The very first biography

What do we know about the first biography ever communicated? Actually, not anything!

It wasn’t written, but simply conveyed from one human to another in some primitive spoken, drawn, or sign-language format.

It might have been two cave people telling their individual stories around a campfire. Or it could have been in memorial form…a tribe speaking about another tribesman who had passed away.

Whatever the case, we think it contained three elements: (a) the person’s ancestry, life chronology, and progeny; (b) the person’s skill or specialty; (c) how other tribespeople can benefit from knowing that person.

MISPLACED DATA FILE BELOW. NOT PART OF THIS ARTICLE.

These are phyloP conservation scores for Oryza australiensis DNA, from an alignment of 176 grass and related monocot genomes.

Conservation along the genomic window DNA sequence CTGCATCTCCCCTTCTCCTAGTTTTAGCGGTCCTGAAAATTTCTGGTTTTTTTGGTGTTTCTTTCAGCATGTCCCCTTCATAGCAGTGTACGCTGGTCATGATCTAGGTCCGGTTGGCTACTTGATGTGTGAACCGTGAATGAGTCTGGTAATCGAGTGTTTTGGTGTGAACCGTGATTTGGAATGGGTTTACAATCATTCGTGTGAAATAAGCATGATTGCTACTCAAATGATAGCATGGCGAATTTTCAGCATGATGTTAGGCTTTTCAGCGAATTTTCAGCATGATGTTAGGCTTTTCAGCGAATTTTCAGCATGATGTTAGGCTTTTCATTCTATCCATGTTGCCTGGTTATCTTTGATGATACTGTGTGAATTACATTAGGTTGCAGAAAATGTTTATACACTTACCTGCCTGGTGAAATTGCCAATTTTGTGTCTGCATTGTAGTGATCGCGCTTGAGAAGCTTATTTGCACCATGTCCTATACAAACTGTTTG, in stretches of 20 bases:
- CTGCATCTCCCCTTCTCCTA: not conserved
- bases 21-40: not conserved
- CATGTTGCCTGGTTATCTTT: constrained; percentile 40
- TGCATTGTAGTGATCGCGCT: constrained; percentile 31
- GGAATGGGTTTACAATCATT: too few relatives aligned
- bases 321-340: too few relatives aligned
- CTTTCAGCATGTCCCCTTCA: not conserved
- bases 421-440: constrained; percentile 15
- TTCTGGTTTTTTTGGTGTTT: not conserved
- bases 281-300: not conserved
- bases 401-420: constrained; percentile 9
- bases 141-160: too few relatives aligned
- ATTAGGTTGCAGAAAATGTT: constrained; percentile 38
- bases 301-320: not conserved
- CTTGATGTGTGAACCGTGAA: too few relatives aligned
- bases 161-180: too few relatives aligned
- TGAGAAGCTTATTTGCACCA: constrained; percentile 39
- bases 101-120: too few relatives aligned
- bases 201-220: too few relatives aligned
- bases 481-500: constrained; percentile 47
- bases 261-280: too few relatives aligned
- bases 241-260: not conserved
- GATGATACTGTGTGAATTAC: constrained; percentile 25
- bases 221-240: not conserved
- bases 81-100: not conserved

In the many centuries since then, we’ve made entire professions out of history, biography, and sociology, which give us a better understanding about human nature and the complexities of society.

But what interests me most is an often upspoken element: what special message can each of our life stories provide to others?

The secret: Each time you read a biography or a memoir, ask yourself what special message that person has left for future generations.

Published by

Rix Quinn

Rix Quinn is a former magazine editor and now a syndicated columnist for over 100 weekly newspapers. He holds degrees from Texas Christian University and California State University.

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